Case 26 is a 42 year-old female Chinese national who arrived in Singapore from Wuhan on 21 January, and is the daughter of Case 13. As she was symptomatic, she was conveyed by ambulance to NCID on the same day as her mother, and immediately isolated. She is currently warded in an isolation room at NCID. Subsequent test results confirmed 2019-nCoV infection on 4 February at about 8pm.
Case 27 is a 45-year-old male Singapore citizen who is the husband of Case 19, a service staff who works at Yong Thai Hang at 24 Cavan Road. He was tested positive for novel coronavirus infection on 5 Feb at about 2pm, and is currently warded in an isolation room at NCID. The patient recorded recent travel history to China.
Case 28 is a six month-old male Singapore Citizen who is the child of Cases 19 and 27. He was tested positive for novel coronavirus infection on 5 Feb at about 2pm, and is currently warded in an isolation room at KK Women’s and Children’s Hospital. The patient recorded recent travel history to China.
MOH shared that it has initiated epidemiological investigations and contact tracing to identify individuals who had close contact with the cases.
Most cases stable, 62 cases pending test results
Amongst the earlier 24 confirmed cases, one has been discharged. Of the remaining 23, most are stable or improving, except for one who requires additional oxygen support, but is not in the intensive care unit.
As of 5 February 2020, 12pm, 295 of the suspect cases have tested negative for the novel coronavirus, and 28 have tested positive. Cases 27 and 28 were confirmed at about 2pm yesterday. Test results for the remaining 62 cases are pending.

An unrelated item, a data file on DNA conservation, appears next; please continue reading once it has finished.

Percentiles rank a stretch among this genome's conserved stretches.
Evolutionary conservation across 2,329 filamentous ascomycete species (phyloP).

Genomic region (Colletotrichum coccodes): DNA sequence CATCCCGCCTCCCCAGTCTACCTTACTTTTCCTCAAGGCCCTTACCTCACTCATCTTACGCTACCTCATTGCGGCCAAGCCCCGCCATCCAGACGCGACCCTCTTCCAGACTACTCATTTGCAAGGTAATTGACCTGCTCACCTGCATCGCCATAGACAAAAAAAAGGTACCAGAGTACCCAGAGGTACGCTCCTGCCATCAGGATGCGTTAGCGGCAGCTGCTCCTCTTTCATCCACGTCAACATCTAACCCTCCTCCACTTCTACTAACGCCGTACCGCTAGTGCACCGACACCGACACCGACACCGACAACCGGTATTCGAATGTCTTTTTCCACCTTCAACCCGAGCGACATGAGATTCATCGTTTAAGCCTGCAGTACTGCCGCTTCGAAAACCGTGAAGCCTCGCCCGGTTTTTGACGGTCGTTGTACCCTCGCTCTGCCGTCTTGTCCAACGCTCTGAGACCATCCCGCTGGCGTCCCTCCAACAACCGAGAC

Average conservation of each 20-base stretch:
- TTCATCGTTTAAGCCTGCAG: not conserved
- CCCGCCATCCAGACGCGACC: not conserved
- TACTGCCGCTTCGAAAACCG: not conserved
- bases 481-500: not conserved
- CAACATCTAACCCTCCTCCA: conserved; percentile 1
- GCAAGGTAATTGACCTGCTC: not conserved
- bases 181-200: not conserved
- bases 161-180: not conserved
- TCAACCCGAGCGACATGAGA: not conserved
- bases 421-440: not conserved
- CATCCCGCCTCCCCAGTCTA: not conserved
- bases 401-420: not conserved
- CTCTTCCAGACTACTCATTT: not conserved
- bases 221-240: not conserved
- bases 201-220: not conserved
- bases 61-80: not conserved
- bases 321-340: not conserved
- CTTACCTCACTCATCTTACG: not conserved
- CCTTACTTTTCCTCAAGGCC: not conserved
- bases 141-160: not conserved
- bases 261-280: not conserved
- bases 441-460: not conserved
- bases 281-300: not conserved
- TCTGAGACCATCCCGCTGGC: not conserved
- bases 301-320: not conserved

Furthermore, MOH has identified 379 close contacts. Of the 304 who are still in Singapore, 299 have been contacted and are being quarantined or isolated. Efforts are ongoing to contact the remaining five close contact.
Last Friday, it was announced that all new visitors with recent travel history to mainland China will not be allowed to enter Singapore. These visitors will also not be allowed to transit in Singapore.
Those with Chinese passports, with the exception of Singapore permanent residents (PRs) and long-term pass holders, will also not be allowed to enter Singapore.
Since Sun (2 Feb), all travellers arriving from mainland China who had been there in the past 14 days, as well as anyone with a China passport, were barred from entry or transit in Singapore.
The number of people infected in China — where the virus originated from —has jumped to 24,000 and millions more were ordered to stay indoors.
The confirmed death toll in mainland China rose to 490 after the hardest-hit Hubei province reported 65 more people had died.
More than 20 countries have confirmed cases of the novel coronavirus, prompting the World Health Organization (WHO) to declare a global health emergency, several governments to institute travel restrictions, and airlines to suspend flights to and from China.
Health officials noted that the mortality rate for the new coronavirus stood at 2.1 percent, with most victims either old or with underlying health problems.